1. Garden veganically. I have made the decision to live according to my ethics. My allotment can be a reflection of how I want the world to be. Allotments are a place for exchange of ideas and community. I will share ideas and seedlings freely.
  1. Ask for help if you need it.
  1. Try not to get disheartened - seasons change, crops fail, weeds grow. There’s always another opportunity to embrace the challenge.

san marzano tomatos

San Marzano tomatoes - a bumper crop in 2020 was followed by complete failure in 2021

  1. Think mycologically. Like the fungal networks that connect throughout healthy soils, think about yourself as part of the ecosystem. You are working with the soil and cultivating it takes care - the soil thrives when it is host to all sorts of living microorganisms including mycelia. It cannot all be take, take, take; you have to give something back. Don’t use the products of other animals’ labour to improve the soil. Remember to grow more green manure and maintain your compost heap.

Yellow mustard green manure growing in winter 2020-2021. Green manure keeps the soil covered and suppresses weeds while it’s not being cultivated, and its biomass can be dug back in to improve the soil.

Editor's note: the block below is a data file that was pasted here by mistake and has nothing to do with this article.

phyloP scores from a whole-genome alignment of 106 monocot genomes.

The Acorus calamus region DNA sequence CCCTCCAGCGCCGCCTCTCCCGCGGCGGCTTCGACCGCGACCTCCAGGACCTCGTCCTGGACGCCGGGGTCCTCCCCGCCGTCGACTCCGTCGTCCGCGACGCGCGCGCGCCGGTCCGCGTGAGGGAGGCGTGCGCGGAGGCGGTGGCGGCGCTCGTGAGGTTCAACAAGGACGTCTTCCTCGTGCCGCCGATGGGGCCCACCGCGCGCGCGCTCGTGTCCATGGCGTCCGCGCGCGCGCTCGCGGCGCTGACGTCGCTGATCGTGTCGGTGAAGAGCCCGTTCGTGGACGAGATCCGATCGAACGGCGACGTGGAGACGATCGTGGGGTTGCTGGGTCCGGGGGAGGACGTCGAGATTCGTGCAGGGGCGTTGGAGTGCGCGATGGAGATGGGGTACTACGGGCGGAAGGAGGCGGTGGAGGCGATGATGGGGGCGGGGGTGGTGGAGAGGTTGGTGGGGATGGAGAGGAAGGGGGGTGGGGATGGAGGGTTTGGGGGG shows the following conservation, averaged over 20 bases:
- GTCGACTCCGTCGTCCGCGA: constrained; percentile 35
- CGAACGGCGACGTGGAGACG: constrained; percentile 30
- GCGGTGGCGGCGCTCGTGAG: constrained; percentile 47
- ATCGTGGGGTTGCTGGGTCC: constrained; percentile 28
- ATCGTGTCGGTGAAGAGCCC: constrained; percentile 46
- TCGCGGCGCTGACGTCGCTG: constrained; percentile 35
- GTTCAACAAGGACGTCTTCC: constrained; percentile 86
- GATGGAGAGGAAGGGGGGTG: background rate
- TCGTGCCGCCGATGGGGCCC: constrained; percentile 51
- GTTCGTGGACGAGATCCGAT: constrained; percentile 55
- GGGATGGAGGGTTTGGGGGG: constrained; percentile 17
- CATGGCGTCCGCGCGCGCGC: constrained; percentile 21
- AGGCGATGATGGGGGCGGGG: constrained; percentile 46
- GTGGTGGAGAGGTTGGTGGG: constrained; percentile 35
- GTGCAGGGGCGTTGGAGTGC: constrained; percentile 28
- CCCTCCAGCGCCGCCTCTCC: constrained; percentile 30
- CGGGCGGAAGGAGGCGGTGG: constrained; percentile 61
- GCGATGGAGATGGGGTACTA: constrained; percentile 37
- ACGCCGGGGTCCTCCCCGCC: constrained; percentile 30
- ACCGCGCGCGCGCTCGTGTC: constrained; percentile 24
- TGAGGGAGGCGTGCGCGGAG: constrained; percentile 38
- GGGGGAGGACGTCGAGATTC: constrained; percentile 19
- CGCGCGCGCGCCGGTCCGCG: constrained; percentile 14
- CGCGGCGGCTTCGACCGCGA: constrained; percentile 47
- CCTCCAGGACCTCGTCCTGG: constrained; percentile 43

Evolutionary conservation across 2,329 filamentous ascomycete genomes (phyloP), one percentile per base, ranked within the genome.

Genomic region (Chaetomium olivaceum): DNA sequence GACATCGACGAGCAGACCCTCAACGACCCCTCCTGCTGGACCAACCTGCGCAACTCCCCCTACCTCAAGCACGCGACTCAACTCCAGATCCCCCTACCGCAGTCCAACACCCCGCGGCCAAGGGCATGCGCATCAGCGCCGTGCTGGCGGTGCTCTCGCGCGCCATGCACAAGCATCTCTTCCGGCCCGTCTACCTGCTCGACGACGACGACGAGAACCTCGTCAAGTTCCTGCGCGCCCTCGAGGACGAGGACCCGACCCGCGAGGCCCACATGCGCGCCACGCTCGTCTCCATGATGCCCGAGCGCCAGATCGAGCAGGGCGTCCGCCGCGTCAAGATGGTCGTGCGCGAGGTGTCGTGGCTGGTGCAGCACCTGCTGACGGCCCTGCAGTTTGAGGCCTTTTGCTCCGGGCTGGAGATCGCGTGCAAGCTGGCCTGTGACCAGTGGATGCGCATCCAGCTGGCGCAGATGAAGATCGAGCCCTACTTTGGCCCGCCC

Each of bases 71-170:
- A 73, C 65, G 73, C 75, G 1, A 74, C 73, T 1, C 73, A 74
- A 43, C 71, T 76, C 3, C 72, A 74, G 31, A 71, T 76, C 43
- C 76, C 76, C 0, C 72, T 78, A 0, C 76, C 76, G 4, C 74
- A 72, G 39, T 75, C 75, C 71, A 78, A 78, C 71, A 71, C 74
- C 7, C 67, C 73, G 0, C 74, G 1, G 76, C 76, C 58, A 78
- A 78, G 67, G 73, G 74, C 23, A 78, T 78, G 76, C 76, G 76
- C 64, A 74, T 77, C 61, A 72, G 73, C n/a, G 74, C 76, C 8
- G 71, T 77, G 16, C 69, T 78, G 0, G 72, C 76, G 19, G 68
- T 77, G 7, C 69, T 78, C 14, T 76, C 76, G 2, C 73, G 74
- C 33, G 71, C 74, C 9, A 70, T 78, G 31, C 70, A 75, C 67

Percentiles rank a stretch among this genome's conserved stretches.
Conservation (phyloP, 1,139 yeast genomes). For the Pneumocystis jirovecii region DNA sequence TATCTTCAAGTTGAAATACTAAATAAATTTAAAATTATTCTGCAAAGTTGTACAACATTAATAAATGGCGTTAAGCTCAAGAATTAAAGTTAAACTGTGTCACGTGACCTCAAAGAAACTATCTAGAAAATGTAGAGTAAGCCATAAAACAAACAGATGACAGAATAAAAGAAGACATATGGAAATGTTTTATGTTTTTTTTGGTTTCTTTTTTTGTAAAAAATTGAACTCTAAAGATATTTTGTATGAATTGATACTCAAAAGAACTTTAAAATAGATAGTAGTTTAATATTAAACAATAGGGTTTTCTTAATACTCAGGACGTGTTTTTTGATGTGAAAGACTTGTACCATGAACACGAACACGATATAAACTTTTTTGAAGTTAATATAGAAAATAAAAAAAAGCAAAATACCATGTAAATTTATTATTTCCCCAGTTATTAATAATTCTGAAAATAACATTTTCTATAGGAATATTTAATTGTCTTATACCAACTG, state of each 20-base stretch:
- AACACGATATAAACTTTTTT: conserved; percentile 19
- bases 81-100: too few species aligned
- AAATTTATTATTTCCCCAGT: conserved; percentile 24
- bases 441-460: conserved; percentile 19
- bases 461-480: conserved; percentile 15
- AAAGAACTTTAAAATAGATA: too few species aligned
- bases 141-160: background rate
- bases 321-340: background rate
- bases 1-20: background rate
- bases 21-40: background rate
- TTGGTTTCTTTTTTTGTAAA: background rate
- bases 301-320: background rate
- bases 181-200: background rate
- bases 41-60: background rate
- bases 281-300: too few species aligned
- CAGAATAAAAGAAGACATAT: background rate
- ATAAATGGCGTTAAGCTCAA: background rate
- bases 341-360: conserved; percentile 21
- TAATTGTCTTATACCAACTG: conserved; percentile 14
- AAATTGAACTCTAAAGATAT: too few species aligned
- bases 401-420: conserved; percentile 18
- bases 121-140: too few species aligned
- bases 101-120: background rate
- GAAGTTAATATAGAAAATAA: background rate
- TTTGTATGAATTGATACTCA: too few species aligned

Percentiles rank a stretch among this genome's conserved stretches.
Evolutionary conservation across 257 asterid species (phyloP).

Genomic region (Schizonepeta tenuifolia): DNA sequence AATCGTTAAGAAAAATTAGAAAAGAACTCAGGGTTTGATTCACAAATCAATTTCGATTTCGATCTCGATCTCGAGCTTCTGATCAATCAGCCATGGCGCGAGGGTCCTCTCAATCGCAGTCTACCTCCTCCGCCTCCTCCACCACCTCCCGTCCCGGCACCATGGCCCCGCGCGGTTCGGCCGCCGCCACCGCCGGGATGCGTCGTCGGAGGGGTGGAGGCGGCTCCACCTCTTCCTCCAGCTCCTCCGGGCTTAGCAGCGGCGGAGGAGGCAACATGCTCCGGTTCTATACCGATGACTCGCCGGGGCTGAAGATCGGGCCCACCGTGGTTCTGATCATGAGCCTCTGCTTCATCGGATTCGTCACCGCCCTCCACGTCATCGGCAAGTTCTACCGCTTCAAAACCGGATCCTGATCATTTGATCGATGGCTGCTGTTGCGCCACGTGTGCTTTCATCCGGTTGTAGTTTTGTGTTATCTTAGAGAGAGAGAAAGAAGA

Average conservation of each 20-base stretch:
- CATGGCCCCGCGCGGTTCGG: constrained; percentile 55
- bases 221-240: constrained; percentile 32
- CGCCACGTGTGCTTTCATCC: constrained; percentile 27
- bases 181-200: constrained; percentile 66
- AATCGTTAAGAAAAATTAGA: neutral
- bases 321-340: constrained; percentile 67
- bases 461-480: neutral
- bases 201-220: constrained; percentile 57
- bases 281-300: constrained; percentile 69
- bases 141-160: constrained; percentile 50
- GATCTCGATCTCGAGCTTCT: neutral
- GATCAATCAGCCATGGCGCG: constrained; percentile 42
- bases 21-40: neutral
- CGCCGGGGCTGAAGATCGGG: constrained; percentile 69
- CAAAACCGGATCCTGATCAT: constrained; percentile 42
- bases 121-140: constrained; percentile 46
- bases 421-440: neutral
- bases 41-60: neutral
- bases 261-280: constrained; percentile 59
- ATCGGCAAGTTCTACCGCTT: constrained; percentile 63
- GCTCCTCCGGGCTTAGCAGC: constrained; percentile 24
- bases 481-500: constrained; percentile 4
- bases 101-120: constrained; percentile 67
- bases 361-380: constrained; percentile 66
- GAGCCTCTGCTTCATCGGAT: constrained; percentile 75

Yellow mustard green manure growing in winter 2020-2021. Green manure keeps the soil covered and suppresses weeds while it’s not being cultivated, and its biomass can be dug back in to improve the soil.

  1. Variety and harmony are key, to life, to diet and to nature. Monocultures rob the planet of diversity.

Early harvest, summer 2020 - nasturtium leaves and flowers, white peppermint, yellow courgettes, raspberries, radishes and Cavolo Nero

Early harvest, summer 2020 - nasturtium leaves and flowers, white peppermint, yellow courgettes, raspberries, radishes and Cavolo Nero

  1. Think about the hardest or most expensive veg to obtain and try to grow them - growing from seed takes time and effort but saves money. I’ve grown Cavolo Nero, Queensland Blue squash and Kabocha squash as well as Romanesco cauliflowers which were all delicious!
  1. We all need friends and loved ones, and so do plants - do more companion planting and ask for help if you need it. Grow plants to encourage helpful insects and birds to visit your plot. Ladybird larvae grow on nettles and grown-up ladybirds predate aphids so it can help to go a bit wild. Nettles can be made into a tea to use as a fertiliser too.